Pope Celibacy Rule for Priests Changing? Francis I Considers 1,000-Year-Old Tradition

Pope Francis arrives in Saint Peter's Square for his inaugural mass at the Vatican, March 19, 2013. Pope Francis celebrates his inaugural mass on Tuesday among political and religious leaders from around the world and amid a wave of hope for a renewal of the scandal-plagued Roman Catholic Church. | (Photo: Reuters/Max Rossi)

The issue of celibacy among priests in the Catholic Church has been debated for decades, but a previous interview by Pope Francis I may indicate that the new pontiff is willing to consider changing the Church's policy.

The focus of celibacy within the Church was brought about after comments were found in the Spanish book "On the Heavens and the Earth" that were made by the former Archbishop of Buenos Aires. In the book, he discussed his inner struggle to continue seminary over pursuing a girl he had met during a relative's wedding.

"I was dazzled by a girl I met at an uncle's wedding … I was surprised by her beauty, her intellectual brilliance ... and, well, I was bowled over for quite a while," Pope Francis said, as translated by the Catholic newspaper Aleteia.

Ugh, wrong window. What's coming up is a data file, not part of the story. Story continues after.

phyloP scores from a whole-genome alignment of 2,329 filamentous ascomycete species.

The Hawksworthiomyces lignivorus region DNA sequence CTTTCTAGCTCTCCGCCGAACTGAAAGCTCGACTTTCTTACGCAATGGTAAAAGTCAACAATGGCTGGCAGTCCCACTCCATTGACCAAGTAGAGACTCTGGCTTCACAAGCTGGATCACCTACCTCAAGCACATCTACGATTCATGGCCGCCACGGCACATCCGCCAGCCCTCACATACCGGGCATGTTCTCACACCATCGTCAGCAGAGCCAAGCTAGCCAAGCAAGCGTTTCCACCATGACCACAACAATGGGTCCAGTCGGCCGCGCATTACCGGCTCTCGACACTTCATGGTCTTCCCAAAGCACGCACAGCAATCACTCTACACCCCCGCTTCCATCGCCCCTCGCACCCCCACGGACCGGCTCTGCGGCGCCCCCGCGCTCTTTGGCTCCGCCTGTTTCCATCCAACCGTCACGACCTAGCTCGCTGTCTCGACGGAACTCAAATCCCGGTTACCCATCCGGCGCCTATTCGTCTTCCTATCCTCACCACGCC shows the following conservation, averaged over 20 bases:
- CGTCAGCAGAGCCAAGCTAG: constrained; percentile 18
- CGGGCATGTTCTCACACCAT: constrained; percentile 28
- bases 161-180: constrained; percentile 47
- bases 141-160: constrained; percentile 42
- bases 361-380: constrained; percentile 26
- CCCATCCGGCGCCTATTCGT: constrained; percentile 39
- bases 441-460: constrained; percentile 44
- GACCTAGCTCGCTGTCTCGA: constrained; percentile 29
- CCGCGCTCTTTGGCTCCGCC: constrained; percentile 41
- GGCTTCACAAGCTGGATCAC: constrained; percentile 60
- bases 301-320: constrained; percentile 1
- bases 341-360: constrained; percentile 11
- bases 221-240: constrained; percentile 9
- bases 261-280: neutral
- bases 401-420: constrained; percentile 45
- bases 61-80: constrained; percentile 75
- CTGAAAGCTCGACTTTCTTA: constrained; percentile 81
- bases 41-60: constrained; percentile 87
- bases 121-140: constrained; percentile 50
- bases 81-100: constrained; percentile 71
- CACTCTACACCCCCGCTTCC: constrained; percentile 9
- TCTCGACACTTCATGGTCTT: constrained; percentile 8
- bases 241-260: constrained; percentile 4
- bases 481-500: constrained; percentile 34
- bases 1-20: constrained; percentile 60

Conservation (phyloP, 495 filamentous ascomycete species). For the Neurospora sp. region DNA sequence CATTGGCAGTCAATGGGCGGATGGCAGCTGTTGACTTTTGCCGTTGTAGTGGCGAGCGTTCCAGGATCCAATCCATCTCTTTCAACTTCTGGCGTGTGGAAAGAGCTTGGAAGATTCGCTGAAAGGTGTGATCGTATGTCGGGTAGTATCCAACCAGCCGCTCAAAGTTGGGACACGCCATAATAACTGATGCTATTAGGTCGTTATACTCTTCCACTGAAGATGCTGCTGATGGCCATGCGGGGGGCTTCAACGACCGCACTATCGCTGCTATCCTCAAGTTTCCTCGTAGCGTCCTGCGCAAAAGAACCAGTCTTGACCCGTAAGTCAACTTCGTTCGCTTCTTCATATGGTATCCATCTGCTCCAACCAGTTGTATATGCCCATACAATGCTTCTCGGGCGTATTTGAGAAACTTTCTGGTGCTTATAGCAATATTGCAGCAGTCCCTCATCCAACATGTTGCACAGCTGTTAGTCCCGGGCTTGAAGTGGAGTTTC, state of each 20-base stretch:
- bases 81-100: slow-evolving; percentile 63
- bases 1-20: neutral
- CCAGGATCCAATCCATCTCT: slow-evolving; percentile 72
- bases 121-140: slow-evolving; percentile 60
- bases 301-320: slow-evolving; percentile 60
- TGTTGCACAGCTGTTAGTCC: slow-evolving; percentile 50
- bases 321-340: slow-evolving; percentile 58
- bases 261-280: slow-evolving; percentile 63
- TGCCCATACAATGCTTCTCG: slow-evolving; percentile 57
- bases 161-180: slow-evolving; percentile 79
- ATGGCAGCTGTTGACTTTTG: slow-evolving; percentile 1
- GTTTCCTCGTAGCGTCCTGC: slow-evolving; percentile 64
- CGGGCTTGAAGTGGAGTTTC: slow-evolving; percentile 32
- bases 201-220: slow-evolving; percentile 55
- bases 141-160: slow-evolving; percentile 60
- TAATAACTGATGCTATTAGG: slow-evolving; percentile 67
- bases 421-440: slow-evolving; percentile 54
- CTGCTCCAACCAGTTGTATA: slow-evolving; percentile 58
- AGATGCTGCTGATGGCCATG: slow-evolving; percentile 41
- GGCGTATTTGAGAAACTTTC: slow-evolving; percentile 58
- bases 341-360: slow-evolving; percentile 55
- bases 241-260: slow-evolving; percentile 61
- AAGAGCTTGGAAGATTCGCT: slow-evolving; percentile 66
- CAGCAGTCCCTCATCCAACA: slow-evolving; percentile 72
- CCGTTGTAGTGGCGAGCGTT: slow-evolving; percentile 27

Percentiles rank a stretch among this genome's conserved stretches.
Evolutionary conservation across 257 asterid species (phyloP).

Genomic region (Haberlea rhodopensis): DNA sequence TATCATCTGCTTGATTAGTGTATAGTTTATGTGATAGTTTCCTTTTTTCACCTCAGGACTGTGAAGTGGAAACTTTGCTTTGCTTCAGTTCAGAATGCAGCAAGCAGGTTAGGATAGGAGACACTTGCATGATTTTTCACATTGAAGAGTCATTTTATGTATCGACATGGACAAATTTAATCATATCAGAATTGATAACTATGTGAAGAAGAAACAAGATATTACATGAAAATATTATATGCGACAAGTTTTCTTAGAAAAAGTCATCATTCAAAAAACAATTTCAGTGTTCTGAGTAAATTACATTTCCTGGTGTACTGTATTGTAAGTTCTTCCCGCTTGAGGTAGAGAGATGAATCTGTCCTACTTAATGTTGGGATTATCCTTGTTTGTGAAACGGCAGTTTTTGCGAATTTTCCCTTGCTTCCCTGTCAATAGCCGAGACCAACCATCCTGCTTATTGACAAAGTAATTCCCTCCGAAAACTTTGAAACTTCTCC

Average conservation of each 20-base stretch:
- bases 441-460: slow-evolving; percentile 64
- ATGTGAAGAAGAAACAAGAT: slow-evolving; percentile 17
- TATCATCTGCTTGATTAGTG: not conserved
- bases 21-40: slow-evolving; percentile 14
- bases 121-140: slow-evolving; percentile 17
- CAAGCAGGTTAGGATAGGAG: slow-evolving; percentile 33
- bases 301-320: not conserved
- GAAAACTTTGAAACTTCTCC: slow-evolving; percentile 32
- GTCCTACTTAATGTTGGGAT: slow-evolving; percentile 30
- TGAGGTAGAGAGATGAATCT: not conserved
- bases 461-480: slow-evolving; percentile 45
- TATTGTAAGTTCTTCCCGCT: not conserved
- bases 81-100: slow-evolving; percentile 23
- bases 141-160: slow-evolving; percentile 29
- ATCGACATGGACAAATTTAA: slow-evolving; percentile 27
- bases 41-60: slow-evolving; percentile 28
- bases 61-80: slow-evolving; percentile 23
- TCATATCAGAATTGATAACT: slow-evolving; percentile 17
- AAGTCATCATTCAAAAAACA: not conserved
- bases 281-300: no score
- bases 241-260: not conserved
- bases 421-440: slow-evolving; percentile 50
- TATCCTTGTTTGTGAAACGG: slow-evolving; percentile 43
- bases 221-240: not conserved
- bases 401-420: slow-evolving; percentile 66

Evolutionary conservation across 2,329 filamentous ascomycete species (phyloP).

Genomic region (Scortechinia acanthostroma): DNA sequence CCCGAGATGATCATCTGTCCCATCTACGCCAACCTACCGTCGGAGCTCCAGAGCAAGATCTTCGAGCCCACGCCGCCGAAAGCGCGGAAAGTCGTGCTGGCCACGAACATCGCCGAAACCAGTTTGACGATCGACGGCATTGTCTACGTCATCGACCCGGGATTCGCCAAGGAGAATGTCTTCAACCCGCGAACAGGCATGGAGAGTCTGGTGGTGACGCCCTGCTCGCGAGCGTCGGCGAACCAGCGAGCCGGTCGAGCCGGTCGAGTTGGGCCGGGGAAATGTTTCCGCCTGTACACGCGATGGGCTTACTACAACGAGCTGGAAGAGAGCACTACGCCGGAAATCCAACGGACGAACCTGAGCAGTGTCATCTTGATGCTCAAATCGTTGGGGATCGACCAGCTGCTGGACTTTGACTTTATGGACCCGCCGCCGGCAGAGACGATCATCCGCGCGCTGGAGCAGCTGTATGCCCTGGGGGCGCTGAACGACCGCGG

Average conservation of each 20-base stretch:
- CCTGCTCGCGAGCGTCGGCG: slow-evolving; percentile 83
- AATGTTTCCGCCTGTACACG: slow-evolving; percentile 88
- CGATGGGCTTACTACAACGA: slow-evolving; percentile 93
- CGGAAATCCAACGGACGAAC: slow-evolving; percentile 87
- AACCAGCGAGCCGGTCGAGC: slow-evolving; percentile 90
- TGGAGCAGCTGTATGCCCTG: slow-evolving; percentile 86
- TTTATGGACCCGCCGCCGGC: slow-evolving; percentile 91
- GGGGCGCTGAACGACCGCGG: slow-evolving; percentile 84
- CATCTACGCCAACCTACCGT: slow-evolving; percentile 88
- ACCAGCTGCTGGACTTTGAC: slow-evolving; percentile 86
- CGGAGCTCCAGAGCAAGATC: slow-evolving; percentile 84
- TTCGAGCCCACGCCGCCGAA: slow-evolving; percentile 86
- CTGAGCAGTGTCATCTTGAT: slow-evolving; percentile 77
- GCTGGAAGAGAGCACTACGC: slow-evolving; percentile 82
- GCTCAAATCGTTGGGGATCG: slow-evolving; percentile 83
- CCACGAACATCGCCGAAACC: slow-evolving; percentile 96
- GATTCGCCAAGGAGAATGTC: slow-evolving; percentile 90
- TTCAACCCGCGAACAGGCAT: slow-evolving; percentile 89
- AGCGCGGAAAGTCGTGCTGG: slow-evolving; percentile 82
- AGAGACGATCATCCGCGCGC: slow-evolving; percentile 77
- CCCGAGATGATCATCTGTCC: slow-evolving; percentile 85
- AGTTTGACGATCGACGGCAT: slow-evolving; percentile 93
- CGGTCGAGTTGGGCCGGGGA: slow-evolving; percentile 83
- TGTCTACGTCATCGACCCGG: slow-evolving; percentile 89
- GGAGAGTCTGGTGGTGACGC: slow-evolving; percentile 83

"I kept thinking and thinking about her. When I returned to the seminary after the wedding, I could not pray for over a week because when I tried to do so, the girl appeared in my head. I had to rethink what I was doing," he added.

Pope Francis previously stated that he understood the conflict aspiring priests may have with leading a celibate life.

"When something like this happens to a seminarian, I help him go in peace to be a good Christian and not a bad priest … In the Western Church to which I belong, priests cannot be married as in the Byzantine, Ukrainian, Russian or Greek Catholic Churches. In those Churches, the priests can be married, but the bishops have to be celibate. They are very good priests," Pope Francis previously said.

The openness to which Pope Francis was able to discuss the issue of celibacy may have come as a bit of a shock to others in the Church, but it is not necessarily an indication that the rule will be changed during his papacy.

The current pope's predecessors have forgone addressing the issue, maintaining that it has been a part of the Church for over 1000 years.

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